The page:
An eCheck, also known as an electronic check, is the digital version of a traditional paper check. To send an eCheck, you provide similar information as you would with a check, including your bank account number, routing number, and payment authorization. An eCheck is easier to process than a paper check, as paper checks require more logistical overhead. Also, eCheck payments use a different payment infrastructure than credit cards, debit cards, or wires.
In 1717, the Bank of England made use of the first “preprinted” form to act as a promissory note. The holder of this preprinted form could promise money to someone by writing the exact amount and signing it. Later on, the Bank of England would issue money to the receiver of the note. In order to prevent fraud, the bank issued these preprinted promissory notes on “cheque” paper, and hence, the modern-day check was born.
Although we might not use paper checks as much as we did 30 years ago, many of the online transactions we make do in fact use a digital version of a check. This is called an eCheck, and although they are similar to paper checks, there are some differences.
What is an eCheck?
Digital eChecks are primarily used to purchase items online when a merchant asks you to enter your bank account details for payment. An eCheck works much like a traditional paper check in terms of the information the check writer provides. To send an eCheck, the buyer must include their account details, routing number, and payment authorization. However, eChecks are significantly faster to process, as the overhead required to deal with physical paper and signature verification does not exist for electronic payments.
Many online retailers will accept eCheck payments in addition to other payment methods, such as credit cards and wire transfers. But eChecks have a different internal payment processor. Here is a breakdown of the different people and banking entities involved during the successful submission and processing of an eCheck.
The customer is the one that issues the eCheck. This person enters their checking account information, in most cases online, to purchase goods or services. In the case of a recurring payment, the customer enters their checking account details once, and the merchant should process their subscription payments as eChecks.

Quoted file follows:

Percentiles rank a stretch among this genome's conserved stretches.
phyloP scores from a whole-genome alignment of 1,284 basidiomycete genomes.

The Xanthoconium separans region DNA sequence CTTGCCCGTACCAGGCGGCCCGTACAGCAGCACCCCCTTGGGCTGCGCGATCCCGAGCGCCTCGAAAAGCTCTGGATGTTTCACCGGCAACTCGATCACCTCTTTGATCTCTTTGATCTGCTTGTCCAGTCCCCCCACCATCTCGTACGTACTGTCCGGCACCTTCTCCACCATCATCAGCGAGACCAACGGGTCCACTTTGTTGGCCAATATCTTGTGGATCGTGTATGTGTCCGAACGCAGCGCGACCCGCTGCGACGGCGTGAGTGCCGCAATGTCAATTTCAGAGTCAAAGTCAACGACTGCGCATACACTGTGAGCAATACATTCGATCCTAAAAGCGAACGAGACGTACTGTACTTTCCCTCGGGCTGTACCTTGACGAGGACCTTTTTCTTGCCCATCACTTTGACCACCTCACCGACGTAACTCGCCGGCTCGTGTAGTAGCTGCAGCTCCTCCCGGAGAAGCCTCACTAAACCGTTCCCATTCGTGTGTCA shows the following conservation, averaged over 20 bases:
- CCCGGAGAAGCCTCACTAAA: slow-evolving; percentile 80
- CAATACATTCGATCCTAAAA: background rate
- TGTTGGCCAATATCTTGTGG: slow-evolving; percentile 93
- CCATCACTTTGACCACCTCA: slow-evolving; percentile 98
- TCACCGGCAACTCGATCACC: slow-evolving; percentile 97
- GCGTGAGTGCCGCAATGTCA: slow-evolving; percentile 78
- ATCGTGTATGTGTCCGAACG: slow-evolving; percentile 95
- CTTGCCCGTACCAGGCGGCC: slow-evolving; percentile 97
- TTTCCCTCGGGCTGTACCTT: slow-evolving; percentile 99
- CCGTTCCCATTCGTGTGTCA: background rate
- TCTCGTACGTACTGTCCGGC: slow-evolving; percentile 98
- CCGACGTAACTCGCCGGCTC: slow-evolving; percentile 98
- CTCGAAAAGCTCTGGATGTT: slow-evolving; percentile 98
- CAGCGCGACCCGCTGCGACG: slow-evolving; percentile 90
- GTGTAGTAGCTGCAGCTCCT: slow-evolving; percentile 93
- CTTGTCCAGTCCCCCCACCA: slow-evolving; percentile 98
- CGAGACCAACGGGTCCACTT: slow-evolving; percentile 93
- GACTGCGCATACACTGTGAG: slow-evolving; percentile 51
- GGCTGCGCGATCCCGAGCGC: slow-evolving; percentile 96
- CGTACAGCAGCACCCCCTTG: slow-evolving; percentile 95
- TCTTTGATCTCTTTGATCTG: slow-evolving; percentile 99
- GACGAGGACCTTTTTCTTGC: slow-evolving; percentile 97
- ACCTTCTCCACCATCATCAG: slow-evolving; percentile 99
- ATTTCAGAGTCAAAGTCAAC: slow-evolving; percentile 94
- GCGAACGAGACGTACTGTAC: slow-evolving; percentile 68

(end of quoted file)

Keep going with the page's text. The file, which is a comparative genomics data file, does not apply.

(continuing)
This is the person that receives the eCheck, in most cases, the merchant. Once the eCheck is received, the originator then initiates the deposit/transfer process.
Also referred to as the Originating Depository Financial Institution (ODFI), the originator’s bank acts on instructions sent by the originator. The originator’s bank then sends it to the ACH network, which is an important term in regard to eChecks.
ACH stands for Automated Clearing House, a U.S. financial network used for electronic money transfers. ACH is the gateway to electronically processing the fund request. The ACH will process funds and establish both a “credit entry” and a “debit entry.” A credit entry refers to money being credited to a designated account. A debit entry refers to money being debited from a designated account.
The customer’s bank receives a request from the ACH portal, and the money debits from the account. The money is then sent to the originator’s bank. Typically, the merchant doesn’t receive every eCheck written as a separate transaction. In many cases, the ACH will process a few at a time and send chunks of money to the customer’s bank for various transactions.
How do I send an eCheck?
Most people think of “sending a check” as writing a paper check and sending it in the mail. You do “send” eChecks as well, but you send them using a digital infrastructure rather than a physical one. Most of the time, to send an eCheck you will fill out your banking information online. There are other processes at work, however, to ensure the authenticity and deliverability of an eCheck.
Enter relevant information
When you issue an eCheck, you will need to enter your banking information, similar to how you would when writing a paper check. This includes your full name, routing number, account number, and any other information that may be needed, such as a home address.
This is not always required. However, a digital signature with a time stamp can help prevent fraud.